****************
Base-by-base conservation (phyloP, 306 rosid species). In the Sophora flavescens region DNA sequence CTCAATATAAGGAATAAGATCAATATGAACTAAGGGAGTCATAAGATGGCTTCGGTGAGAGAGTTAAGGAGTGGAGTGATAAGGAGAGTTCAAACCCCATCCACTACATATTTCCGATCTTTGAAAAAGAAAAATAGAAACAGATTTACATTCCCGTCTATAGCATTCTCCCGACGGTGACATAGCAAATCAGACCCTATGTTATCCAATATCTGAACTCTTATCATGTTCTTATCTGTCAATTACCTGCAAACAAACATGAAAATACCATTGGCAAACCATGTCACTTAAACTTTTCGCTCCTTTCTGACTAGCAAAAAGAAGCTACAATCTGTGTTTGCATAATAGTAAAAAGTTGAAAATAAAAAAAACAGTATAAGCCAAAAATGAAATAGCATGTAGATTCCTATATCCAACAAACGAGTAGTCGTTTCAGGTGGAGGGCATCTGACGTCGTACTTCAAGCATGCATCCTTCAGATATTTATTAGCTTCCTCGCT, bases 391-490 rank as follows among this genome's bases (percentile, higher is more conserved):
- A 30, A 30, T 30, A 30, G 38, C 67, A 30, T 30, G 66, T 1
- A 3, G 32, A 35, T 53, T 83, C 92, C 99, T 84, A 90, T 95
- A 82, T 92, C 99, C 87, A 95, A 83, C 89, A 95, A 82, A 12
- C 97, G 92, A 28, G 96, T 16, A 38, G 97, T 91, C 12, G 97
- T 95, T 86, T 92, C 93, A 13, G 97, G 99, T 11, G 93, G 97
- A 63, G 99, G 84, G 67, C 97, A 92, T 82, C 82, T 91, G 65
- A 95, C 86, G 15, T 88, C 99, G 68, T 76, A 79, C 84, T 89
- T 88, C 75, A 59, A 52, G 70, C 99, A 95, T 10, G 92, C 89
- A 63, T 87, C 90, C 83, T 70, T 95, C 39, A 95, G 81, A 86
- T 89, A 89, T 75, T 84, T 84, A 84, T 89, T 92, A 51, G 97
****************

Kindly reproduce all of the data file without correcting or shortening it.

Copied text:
Base-by-base conservation (phyloP, 306 rosid species). In the Sophora flavescens region DNA sequence CTCAATATAAGGAATAAGATCAATATGAACTAAGGGAGTCATAAGATGGCTTCGGTGAGAGAGTTAAGGAGTGGAGTGATAAGGAGAGTTCAAACCCCATCCACTACATATTTCCGATCTTTGAAAAAGAAAAATAGAAACAGATTTACATTCCCGTCTATAGCATTCTCCCGACGGTGACATAGCAAATCAGACCCTATGTTATCCAATATCTGAACTCTTATCATGTTCTTATCTGTCAATTACCTGCAAACAAACATGAAAATACCATTGGCAAACCATGTCACTTAAACTTTTCGCTCCTTTCTGACTAGCAAAAAGAAGCTACAATCTGTGTTTGCATAATAGTAAAAAGTTGAAAATAAAAAAAACAGTATAAGCCAAAAATGAAATAGCATGTAGATTCCTATATCCAACAAACGAGTAGTCGTTTCAGGTGGAGGGCATCTGACGTCGTACTTCAAGCATGCATCCTTCAGATATTTATTAGCTTCCTCGCT, bases 391-490 rank as follows among this genome's bases (percentile, higher is more conserved):
- A 30, A 30, T 30, A 30, G 38, C 67, A 30, T 30, G 66, T 1
- A 3, G 32, A 35, T 53, T 83, C 92, C 99, T 84, A 90, T 95
- A 82, T 92, C 99, C 87, A 95, A 83, C 89, A 95, A 82, A 12
- C 97, G 92, A 28, G 96, T 16, A 38, G 97, T 91, C 12, G 97
- T 95, T 86, T 92, C 93, A 13, G 97, G 99, T 11, G 93, G 97
- A 63, G 99, G 84, G 67, C 97, A 92, T 82, C 82, T 91, G 65
- A 95, C 86, G 15, T 88, C 99, G 68, T 76, A 79, C 84, T 89
- T 88, C 75, A 59, A 52, G 70, C 99, A 95, T 10, G 92, C 89
- A 63, T 87, C 90, C 83, T 70, T 95, C 39, A 95, G 81, A 86
- T 89, A 89, T 75, T 84, T 84, A 84, T 89, T 92, A 51, G 97